While both the MacBook Pro 13-inch (M2, 2022) and MacBook Air (M2, 2022) are ostensibly 13-inch laptops, the MacBook Air now actually has a bigger screen than the MacBook Pro’s, at 13.6-inches compared to 13.3-inches. We’re now in an odd situation where the MacBook Air offers a better screen than the 13-inch MacBook Pro (along with better webcam and microphones), while still costing less.
Sticking with the same design means the MacBook Pro 13-inch (M2, 2022) still comes with the divisive Touch Bar, which is a thin screen above the keyboard that shows context-sensitive buttons.
It’s a bit of a surprise inclusion, as most people expected Apple to kill it off. It wasn’t universally loved by people, and an increasing number of third party apps dropped support for it. With every other MacBook line now having ditched the Touch Bar, it’ll be an even more niche feature.
Of course, there’s still a lot to like about the MacBook Pro 13-inch (M2, 2022)’s design. It’s solidly built, the screen remains excellent, and the Touch ID button lets you log into macOS quickly and easily by using your fingerprint. That Apple flair and build quality is still evident here, and it remains one of the thinnest and lightest pro laptops out there – though it means it still just sticks with two Thunderbolt ports for inputs, which is low for a laptop aimed at professionals.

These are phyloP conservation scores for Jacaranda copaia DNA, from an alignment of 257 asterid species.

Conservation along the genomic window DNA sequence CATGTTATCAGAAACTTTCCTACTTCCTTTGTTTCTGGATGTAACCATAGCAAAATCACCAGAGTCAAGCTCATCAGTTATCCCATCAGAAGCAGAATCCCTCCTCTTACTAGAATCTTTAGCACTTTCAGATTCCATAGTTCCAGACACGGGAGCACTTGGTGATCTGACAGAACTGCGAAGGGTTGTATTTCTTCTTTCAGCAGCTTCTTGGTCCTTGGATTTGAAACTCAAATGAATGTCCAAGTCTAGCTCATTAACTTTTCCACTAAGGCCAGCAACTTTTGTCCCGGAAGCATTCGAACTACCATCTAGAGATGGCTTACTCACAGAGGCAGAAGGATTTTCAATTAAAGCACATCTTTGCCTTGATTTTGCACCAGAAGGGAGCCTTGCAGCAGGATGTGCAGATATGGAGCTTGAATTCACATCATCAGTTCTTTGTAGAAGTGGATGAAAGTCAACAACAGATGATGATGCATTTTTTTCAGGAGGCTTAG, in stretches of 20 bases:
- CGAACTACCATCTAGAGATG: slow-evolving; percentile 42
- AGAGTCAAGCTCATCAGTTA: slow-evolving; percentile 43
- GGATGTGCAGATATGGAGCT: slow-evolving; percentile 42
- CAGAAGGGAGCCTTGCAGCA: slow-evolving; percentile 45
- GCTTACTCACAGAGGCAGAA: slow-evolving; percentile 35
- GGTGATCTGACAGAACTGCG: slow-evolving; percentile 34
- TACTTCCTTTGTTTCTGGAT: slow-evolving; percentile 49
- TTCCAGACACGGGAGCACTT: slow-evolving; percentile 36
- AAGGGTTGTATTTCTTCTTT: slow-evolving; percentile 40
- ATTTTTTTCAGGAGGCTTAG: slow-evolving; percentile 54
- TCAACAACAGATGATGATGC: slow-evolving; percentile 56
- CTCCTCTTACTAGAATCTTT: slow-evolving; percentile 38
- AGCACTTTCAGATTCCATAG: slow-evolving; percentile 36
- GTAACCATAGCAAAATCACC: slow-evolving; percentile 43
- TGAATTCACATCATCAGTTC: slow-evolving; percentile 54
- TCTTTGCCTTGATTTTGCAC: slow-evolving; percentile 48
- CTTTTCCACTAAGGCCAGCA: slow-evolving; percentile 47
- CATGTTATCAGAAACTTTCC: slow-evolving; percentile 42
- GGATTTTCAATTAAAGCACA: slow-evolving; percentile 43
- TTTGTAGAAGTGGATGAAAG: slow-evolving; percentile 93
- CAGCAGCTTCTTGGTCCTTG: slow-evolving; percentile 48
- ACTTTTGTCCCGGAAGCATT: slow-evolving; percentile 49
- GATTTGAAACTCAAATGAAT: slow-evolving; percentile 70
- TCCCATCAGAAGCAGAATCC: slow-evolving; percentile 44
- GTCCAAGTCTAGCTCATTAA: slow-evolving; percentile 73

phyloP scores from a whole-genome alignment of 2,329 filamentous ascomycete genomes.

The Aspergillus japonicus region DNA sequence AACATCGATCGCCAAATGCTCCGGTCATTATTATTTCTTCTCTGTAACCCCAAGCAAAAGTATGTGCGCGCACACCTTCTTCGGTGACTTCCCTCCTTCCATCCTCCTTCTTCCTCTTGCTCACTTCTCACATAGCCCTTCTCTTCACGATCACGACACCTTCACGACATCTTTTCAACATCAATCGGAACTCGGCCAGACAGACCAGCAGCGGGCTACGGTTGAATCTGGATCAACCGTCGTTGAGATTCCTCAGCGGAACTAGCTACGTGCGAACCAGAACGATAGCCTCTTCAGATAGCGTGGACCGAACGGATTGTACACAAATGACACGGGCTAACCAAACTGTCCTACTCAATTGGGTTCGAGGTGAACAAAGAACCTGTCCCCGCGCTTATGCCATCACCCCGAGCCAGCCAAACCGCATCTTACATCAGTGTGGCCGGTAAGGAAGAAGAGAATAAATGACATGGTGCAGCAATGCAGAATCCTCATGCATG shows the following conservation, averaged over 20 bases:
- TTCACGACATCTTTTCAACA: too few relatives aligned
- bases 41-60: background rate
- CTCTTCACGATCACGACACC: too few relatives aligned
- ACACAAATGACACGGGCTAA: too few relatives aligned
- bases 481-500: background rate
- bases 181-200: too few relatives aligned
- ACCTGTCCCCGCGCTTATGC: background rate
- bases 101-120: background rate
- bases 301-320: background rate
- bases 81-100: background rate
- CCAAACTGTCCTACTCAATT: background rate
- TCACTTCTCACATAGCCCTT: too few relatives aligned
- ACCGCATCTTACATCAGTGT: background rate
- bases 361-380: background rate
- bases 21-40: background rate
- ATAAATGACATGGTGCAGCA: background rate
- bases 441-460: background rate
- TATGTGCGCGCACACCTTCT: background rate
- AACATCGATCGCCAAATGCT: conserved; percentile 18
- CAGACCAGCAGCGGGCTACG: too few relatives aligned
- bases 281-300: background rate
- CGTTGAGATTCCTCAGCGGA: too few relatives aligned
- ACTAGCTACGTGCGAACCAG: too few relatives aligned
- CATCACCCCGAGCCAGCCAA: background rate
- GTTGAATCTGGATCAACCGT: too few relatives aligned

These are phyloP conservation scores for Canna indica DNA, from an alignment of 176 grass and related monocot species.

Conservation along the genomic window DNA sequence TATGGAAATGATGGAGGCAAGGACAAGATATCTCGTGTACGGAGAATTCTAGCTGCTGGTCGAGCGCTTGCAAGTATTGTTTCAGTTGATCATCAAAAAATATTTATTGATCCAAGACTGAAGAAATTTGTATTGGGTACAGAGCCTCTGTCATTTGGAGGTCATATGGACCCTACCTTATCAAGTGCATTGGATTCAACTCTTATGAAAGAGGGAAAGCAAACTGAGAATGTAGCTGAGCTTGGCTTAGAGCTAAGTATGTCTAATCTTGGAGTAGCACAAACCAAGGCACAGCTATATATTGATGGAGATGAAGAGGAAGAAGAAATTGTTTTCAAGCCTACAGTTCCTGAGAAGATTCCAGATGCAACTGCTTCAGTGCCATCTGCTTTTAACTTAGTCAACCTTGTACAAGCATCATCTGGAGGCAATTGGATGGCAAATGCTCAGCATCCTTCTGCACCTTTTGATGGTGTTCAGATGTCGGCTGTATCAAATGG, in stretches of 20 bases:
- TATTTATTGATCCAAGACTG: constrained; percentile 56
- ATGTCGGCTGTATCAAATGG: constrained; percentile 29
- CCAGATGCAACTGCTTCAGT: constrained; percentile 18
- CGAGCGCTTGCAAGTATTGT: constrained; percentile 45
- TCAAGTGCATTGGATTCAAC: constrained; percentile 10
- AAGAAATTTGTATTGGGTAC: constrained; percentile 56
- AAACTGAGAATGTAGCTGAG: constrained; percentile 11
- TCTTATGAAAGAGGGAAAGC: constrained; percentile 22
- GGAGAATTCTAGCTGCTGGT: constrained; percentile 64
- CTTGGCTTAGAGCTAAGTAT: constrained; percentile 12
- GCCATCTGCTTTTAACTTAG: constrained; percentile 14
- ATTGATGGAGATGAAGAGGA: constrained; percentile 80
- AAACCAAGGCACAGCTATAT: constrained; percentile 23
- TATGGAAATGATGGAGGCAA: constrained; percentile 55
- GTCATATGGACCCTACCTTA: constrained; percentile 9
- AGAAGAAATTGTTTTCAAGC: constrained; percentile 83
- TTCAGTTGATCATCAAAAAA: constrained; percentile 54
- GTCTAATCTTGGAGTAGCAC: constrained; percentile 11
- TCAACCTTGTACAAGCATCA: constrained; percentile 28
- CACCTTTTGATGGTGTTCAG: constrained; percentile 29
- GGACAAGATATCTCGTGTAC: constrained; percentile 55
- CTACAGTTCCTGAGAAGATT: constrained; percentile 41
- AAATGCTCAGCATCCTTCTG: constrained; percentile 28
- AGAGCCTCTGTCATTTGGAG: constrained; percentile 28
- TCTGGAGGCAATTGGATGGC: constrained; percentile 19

So, what’s going on here? While it might be that Apple saw no reason to change the MacBook Pro 13-inch design, there may be other factors at play here. Being able to put new hardware in the existing body means Apple doesn’t have to come up with new parts, which could prove costly, so this may have been why the price has been kept the same – whereas the redesigned MacBook Air is now a fair bit more expensive.
This may also be why the MacBook Pro 13-inch (M2, 2022) has released earlier than the new MacBook Air, which still has a vague release day of July 2022.
If a lack of a redesign has meant that Apple has avoided raising the price and has been able to get it into people’s hands more quickly, then some people may find this is a, er, price worth paying.
MacBook Pro 13-inch (M2, 2022) review: Performance
- Decent improvement on M1
- Virtually silent in use
Here’s how the 13-inch MacBook Pro (M2, 2022) performed in our suite of benchmark tests:
Cinebench R23 CPU: Single-Core: 1,554; Multi-core: 8,722
Geekbench 5 Single-Core: 1,935; Multi-Core: 8,972
Blender Monster: 146; Junkshop: 70; Classroom: 68
Battery Life (TechRadar movie test): 15 hours and 31 minutes
The MacBook Pro 13-inch (M2, 2022) is the first device to pack Apple’s brand-new M2 chip. While the company was careful to make it clear that the M1 Pro and M1 Max chips will still have the performance advantage, mainly down to their additional cores, the M2 represents a decent bump over the standard M1.